(Part 1) Assalamualaikum, I need some advice. I failed my first year of university and had to repeat it. Alhamdullilah I passed and am continuing with my education now. My degree was 3 years but now it's 4. However I didn't tell my parents, are rather strict and negative minded, also always complain about my older brothers struggling with finding jobs or eduction. CONT.

(Part 2) And I didn’t want to hurt or disappoint them. I planned to take a course of another subject privately. So I just told my mother that I will be taking an extra year of university and also studying Law. Does this mean I lied to her? Sorry if this is a difficult position to answer for.

Alaikumassalam wa rahmatullah,

Yes, that is a lie. Most of the time it is better to tell the truth even if it upsets people, because that upset can be a cause for them to mature and improve as they try to deal with the difficult facts. So it is likely that you parents would have been spiritually better off if you had told them the truth (even if it was to make them sad and upset for a while).

But since you had good intentions, then God is likely to forgive it if you ask Him for forgiveness. It is best to try to tell them the truth as soon as possible and tell them that you did it because you did not want to upset them. Living a lie is highly damaging to your soul and your relationships with others even if materially it supposedly helps avert a problem or conflict.

The best solution I can think of it is to try to have a close relationship with God (as I discuss here). Once you have this connection with God, your heart will tell if and when it is the right to tell them, and it will also give you the courage to do it and face the consequences, since a close relationship with God helps make worldly problems and fears appear small and insignificant.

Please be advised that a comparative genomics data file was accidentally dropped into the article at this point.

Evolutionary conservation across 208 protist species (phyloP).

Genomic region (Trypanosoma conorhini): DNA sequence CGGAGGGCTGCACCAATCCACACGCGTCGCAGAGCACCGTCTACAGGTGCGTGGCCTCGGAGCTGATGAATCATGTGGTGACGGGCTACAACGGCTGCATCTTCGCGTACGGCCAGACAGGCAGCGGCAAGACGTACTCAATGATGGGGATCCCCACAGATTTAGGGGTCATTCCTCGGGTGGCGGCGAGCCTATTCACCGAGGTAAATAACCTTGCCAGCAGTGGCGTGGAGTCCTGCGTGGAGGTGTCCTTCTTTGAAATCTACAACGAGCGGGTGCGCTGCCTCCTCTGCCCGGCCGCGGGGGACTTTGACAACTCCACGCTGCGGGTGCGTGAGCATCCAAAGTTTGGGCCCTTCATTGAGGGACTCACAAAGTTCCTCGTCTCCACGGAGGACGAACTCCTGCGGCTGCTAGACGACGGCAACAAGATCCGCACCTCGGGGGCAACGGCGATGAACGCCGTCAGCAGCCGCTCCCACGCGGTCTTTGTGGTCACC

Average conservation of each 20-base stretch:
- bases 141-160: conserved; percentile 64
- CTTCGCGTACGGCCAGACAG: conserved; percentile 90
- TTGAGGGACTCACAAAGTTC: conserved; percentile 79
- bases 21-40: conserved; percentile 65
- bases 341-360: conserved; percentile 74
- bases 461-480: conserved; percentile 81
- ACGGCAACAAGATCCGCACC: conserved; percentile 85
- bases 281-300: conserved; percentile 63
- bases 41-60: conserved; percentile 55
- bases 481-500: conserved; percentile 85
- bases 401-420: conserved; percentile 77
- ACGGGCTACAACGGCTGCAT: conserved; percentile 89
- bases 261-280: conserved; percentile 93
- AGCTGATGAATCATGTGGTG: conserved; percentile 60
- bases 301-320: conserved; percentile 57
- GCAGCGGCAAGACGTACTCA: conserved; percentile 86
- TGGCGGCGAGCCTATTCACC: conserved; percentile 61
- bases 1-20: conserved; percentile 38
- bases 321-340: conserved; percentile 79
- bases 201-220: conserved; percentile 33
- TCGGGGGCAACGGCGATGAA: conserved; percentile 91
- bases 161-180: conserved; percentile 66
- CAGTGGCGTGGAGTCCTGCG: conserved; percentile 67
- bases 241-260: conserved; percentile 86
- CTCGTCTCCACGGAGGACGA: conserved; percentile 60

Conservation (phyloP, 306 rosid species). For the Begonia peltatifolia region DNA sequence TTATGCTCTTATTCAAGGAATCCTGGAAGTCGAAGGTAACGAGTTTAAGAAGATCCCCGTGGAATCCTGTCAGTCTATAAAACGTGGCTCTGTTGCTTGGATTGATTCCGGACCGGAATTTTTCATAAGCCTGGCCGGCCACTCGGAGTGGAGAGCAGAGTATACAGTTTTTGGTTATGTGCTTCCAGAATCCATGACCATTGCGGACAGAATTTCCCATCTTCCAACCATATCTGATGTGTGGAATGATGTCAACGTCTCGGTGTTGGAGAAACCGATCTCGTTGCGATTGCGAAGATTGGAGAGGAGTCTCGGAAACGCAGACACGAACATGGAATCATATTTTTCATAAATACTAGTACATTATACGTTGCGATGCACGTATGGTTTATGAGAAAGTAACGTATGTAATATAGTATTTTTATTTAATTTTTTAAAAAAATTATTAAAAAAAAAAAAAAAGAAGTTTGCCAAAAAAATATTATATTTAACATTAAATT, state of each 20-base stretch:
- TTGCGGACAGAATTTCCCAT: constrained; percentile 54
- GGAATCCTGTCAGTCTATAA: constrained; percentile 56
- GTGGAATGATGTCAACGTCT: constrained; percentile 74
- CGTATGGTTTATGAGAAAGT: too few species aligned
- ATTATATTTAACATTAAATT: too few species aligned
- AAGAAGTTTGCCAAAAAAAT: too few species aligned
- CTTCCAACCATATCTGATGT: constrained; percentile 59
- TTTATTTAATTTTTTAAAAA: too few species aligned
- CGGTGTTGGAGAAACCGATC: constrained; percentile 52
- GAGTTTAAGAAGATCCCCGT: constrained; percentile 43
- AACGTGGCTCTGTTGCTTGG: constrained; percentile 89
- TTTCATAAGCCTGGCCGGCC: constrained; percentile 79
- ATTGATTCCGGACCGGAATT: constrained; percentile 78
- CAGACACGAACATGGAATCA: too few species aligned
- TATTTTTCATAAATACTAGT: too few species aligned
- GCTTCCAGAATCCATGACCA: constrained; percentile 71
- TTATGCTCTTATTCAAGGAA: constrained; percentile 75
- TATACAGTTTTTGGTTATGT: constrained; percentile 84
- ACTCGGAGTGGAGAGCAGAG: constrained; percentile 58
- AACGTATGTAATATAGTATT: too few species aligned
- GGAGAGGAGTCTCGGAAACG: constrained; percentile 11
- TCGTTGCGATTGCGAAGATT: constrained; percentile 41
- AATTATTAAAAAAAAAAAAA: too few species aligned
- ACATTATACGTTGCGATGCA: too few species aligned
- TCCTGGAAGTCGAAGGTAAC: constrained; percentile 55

Best wishes.

IslamQA: Can a Muslim woman divorce without the husband’s approval?

Is it true that a woman can’t divorce a man unless he says “we are divorced”? What if the woman has ood reasons wanting to get divorced

In classical Islamic law while a man had the right to divorce his wife of his own initiative, a woman had to get her husband’s approval, and if not, a judge’s approval. The judge can either be a government-appointed judge, or it can be two people, one from each of their families. Ibn Qudama (a famous Hanbali jurist) says that if a woman fears that due to her dislike for the marriage she cannot carry out her duties as a wife, then she has the right to divorce.

So the difference was that a man could divorce without a judge or judges’ approval, while a woman could not. This has been recently challenged, such as by the Kuwaiti scholar and intellectual Khaled Abou El-Fadl, who believes that a woman should have equal rights to divorce. I have not studied divorce sufficiently to know who is right in the debate.

Regarding what you said about his saying “we are divorced”, that is part of the formal divorce ceremony done before witnesses. But if he does not approve of the divorce, then his approval is not needed; the judge or judges can force an end to the marriage based on the woman’s request regardless of the husband’s opinion.

Sources: Essay by Al-Qaradawi | Fatwa 1 | Fatwa 2

IslamQA: Her intended does not want to pay for the honeymoon

Assalamualaikum, I am getting married very soon, and we are planning for our honeymoon. So, anyway, I know one of the responsibilities of man is to provide a safe place for his wife to stay. am i right? but, recently, we wanted to book the hotel for our honeymoon. and suddenly, my man asked me to pay for it. I was shocked. I thought he was supposed to provide me the place to stay as its part of his Nafkah? He insists saying providing a place for our honeymoon isnt his nafkah and responsibilities

Alaikumassalam wa rahmatullah,

It is very strange that he should say that. It sounds like you have very different ideas about marriage. You should try to get on the same page and clarify these issues, or reconsider the marriage if you discover that he is just irresponsible or ignorant about the way marriage works in Islam. It is also possible that he may be having financial difficulty and hoping that your paying for the honeymoon could ease his burden.